New colleague Sascha Becker
The economist with a fascination for the past
As an economic historian, Sascha O. Becker is always dreaming of the perfect data set. He likes economics because it not only involves a mix of hard science modelling and statistical methods, but always has a narrative. And he believes narratives are important if you want to make a point.
Sascha is from Idar-Oberstein, a small town in Rheinland-Pfalz in Western Germany. He is a first generation academic. His mother worked at home and his father for the railways. This upbringing influenced his career choice.
“When I was deciding what to do after school my father, who was a civil servant with a lifetime job, suggested I should be a civil servant like him. He suggested I become a teacher and that sounded reasonable to me at the time.”
To save money, he decided to study in Bonn, where his grandmother lived – not realising it was the Germany's best university for maths and economics.
"I guess in the end I got some good training,” he says.
Sascha initially found the maths in his teaching degree very dry. Then a friend dragged him to an economics lecture and he understood how the maths might be applied.
He ultimately chose to continue with economics, focusing on economic history following after his PhD.
“My PhD supervisor in Florence, Andrea Ichino, always gave the advice that before you do empirical work you should ask yourself what the ideal data set would be for your hypothesis.
"I was working on the hypothesis that Max Weber’s Protestant Ethic doesn’t really explain the difference between denominations in terms of economic achievement. Instead, we thought that education might play a role, because Martin Luther, the father of the Protestant Reformation, wanted everyone to be able to read the bible, which required people to be able to read at all.
"We thought the ideal data set might not be modern but historic, as Protestantism came about in the 16th century. We started digging in the archives and found census data from the 19th century and that’s how I accidentally used historic data for the first time.”
He has spent many hours in the Bavarian State library and the Vienna National library. Nowadays a lot of the material is digitised but he believes there is so much to learn from being in an archive.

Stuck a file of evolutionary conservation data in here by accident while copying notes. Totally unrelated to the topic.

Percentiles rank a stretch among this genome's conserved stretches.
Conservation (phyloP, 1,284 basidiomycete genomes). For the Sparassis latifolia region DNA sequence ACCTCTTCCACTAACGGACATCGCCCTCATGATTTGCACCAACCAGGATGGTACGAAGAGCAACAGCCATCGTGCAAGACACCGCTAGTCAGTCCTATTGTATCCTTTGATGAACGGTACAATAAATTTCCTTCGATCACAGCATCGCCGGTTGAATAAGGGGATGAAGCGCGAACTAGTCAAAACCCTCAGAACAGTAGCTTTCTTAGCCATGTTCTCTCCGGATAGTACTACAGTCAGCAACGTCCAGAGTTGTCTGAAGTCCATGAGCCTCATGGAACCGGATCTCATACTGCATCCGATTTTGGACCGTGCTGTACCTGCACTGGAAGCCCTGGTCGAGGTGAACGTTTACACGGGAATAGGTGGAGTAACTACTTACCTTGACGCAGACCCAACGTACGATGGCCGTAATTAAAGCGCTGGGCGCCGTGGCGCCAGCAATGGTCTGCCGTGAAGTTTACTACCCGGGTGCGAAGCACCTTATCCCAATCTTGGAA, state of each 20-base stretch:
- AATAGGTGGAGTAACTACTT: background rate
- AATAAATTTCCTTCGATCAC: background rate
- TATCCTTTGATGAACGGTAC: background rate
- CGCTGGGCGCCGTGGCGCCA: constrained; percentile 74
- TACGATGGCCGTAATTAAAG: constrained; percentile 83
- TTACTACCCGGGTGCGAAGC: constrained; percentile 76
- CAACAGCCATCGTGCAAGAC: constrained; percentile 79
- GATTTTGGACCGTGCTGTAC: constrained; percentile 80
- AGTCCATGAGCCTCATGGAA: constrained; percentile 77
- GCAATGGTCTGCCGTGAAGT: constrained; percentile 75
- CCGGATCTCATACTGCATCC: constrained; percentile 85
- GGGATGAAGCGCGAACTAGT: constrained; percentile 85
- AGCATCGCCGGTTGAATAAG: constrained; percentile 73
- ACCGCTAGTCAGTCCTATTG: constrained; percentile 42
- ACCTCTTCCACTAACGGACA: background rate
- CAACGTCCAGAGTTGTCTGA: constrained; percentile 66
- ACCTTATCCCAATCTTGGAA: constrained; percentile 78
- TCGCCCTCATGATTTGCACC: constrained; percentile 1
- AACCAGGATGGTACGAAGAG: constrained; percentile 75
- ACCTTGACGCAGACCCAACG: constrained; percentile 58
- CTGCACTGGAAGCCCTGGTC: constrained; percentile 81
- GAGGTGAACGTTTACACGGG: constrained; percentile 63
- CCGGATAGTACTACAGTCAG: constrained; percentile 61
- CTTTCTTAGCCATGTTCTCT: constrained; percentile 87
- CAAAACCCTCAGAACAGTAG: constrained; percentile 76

“Walking along the shelves you discover other stuff that may be even more exciting than what you were initially looking for,” he says.
So what would be your ideal data set?
“It would be amazing if we knew more about individuals far back in time. There are some population numbers, but biographic data mostly only on famous people. But we know very little about ordinary people before the 1800s. The holy grail of economic history would be to say more about life in the countryside where there is very little data.”
His current research focuses on German economic history and with the help of data from as far back as the 1300s he has looked at the development of anti-Semitism and the economic factors behind it.
In another recent paper he tested the 'Uprootedness hypotheses' using data on Polish refugees after the Second World War, when Polish borders moved 300 km westwards, and found that those who were forced to leave everything behind did invest more in education – a good no one can take away from you.
“It’s a strong message that being uprooted and losing everything is life changing. But our finding that the kids of these people go on to be more educated is a silver lining to this experience of forced migration.”
Sascha has lived and worked in Paris, Florence, Munich, Scotland and, for the last nine years, in Warwick, England, with a year on sabbatical in Los Angeles in between. With Brexit looming he started looking at other options and was impressed by the ambitious stance of Monash.
“Monash has risen to be one of the best, perhaps even the best, economics department in the Southern Hemisphere. I thought: ‘If they can get Yves Zenou, whose work I admire, to move across the world, maybe it could be good for me too.’ And my wife said yes so here we are.”
He appreciates the cross-departmental cooperation, with computer science, for example. Another attraction was SoDa Lab with their methods of working with different sources of data and the growing group of network economists.
“People in the department have open doors and we have a lot of social activities. A department is not a collection of CVs but a collection of humans who interact. That’s the Monash vibe which I like.”
And Melbourne has lived up to every expectation from the green spaces, the weather, beaches and national parks to the culture and food. When Sascha isn’t working he’s either running or cycling. He also loves classical music and jazz as well as spending time with family and friends. His favourite composer is Dmitri Shostakovich.
Not only for the music itself but for his incredible life navigating 20th Century Soviet Union and writing captivating music.
“That’s what I do in the office. I listen to classical music while I work on my papers.”